A new "health atlas" reveals striking differences in the risk of some diseases found in various parts of England and Wales.
The website - launched today by the Small Area Health Statistics Unit at Imperial College London - allows members of the public to search across the country or by postcode for the relative distribution of conditions such as heart disease, various forms of cancer as well as the impact from environmental hazards such as air pollution.
Here are some examples (dark brown indicates highest risk and purple indicates lowest risk):
Coronary heart disease (CHD) was biggest killer of people in England and Wales, leading to approximately 71,500 deaths in 2009 alone.
According to the data, the highest risks of CHD could be found in the north of England and south Wales.
While liver cancer is relatively rare in the UK, it is also usually fatal. Instances of the disease are often thought to be related to alcohol misuse or viral infection such as Hepatitis B or C.
There were approximately 3,500 cases diagnosed and 3,200 deaths from the disease in England and Wales in 2009, with men making up close to two-thirds of instances in both cases.
According to the data, there is a greater overall risk in the north-east and parts of south Wales, though men in London and Hampshire are also shown to be more at risk.
Lung cancer kills around 30,000 people a year in England and Wales, statistics show.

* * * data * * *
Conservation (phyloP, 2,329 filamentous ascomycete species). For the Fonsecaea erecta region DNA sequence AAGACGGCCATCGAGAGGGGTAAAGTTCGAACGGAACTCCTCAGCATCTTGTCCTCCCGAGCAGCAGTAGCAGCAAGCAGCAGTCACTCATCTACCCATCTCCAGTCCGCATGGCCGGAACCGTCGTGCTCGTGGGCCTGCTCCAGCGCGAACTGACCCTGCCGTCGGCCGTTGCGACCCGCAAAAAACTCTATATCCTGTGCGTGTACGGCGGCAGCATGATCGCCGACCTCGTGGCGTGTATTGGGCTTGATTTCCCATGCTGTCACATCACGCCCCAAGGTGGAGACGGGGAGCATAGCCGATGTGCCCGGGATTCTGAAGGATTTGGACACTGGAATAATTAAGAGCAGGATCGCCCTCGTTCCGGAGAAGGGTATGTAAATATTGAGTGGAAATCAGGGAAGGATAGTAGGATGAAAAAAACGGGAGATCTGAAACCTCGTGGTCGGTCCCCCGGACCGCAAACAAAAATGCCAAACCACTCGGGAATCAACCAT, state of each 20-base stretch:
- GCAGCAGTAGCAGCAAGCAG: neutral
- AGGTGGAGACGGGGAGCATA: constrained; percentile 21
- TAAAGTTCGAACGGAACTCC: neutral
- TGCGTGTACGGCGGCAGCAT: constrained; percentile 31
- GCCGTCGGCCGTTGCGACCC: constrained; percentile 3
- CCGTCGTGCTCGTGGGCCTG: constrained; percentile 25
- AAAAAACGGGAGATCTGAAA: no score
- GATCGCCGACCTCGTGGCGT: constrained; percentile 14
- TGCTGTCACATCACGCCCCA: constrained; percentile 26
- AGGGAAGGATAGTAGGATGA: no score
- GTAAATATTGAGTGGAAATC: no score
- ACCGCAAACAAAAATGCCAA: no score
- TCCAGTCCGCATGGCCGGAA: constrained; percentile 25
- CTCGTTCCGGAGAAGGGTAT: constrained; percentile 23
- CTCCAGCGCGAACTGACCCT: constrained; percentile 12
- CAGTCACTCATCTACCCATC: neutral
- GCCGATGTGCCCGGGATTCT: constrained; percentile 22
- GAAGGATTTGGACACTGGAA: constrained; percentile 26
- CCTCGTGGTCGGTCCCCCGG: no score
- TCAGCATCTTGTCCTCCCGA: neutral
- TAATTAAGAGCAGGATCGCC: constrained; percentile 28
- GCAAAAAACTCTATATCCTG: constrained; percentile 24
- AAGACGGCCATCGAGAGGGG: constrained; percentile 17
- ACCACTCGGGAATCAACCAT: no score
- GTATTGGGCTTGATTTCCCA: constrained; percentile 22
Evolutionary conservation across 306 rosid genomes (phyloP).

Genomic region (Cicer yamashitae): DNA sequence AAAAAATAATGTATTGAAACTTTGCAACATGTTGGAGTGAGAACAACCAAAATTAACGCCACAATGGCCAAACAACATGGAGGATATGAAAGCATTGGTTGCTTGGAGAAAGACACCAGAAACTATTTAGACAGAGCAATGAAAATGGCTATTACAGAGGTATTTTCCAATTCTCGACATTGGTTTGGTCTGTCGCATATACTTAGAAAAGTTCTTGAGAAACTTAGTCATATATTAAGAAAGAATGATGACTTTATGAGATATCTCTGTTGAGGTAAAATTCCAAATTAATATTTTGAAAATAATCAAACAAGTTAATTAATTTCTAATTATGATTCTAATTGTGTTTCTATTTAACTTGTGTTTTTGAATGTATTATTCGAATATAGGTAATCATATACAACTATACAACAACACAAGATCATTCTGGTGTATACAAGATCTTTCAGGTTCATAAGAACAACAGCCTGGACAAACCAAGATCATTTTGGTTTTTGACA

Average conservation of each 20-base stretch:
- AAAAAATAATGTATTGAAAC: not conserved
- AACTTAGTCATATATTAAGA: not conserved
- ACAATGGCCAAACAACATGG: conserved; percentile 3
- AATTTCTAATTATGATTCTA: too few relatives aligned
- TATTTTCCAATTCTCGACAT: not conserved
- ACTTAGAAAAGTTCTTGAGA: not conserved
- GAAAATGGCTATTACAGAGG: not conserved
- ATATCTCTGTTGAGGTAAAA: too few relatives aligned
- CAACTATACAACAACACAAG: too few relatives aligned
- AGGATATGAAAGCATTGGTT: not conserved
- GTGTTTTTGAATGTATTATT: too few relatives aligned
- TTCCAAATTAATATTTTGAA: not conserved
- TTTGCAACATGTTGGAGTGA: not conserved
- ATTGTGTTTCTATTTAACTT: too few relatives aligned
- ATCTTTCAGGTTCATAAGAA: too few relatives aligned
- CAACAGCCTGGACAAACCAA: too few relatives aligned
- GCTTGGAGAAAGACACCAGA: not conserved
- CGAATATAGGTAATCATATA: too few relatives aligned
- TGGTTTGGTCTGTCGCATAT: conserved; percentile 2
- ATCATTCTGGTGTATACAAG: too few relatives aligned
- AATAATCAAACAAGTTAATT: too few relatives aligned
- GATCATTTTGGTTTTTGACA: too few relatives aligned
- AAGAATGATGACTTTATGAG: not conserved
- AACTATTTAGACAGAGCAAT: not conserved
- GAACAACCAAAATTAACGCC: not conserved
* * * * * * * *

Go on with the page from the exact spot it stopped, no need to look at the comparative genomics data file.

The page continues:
The health atlas indicates that people most at risk of the disease live in conurbations - joined up areas of urban towns or cities such as Greater London - or industrial areas such as the north-west and north-east.
This is thought to be due to smoking patterns in urban areas, as well as occupation risks such as asbestos exposure and, to a lesser extent, pollution.
The map above shows levels of particulate matter pollution, which can be be natural or man-made and is a complex mixture of liquid and solid, organic and inorganic substances in the atmosphere.
According the the Atlas, the highest levels were in cities and urban areas where transport is heaviest and an important determinant of outdoor air pollution concentrations.
This map shows the risk among women of developing breast cancer, the UK's most common type of cancer, by region. Those at the highest risk according to the map are living in North Wales and parts of Southern England.
Skin Cancer (malignant melanoma)
The most dangerous form of skin cancer in the UK, malignant melanoma, is of greatest threat to those living in the South West of England. The cancer, which is on the rise across the UK with rates increasing five fold since the mid-1970's, is least likely to affect those living in Lincolnshire and South Eastern England.
The maps used Office for National Statistics data from a 25-year period, and there are separate maps for men and women. The fourteen conditions mapped were: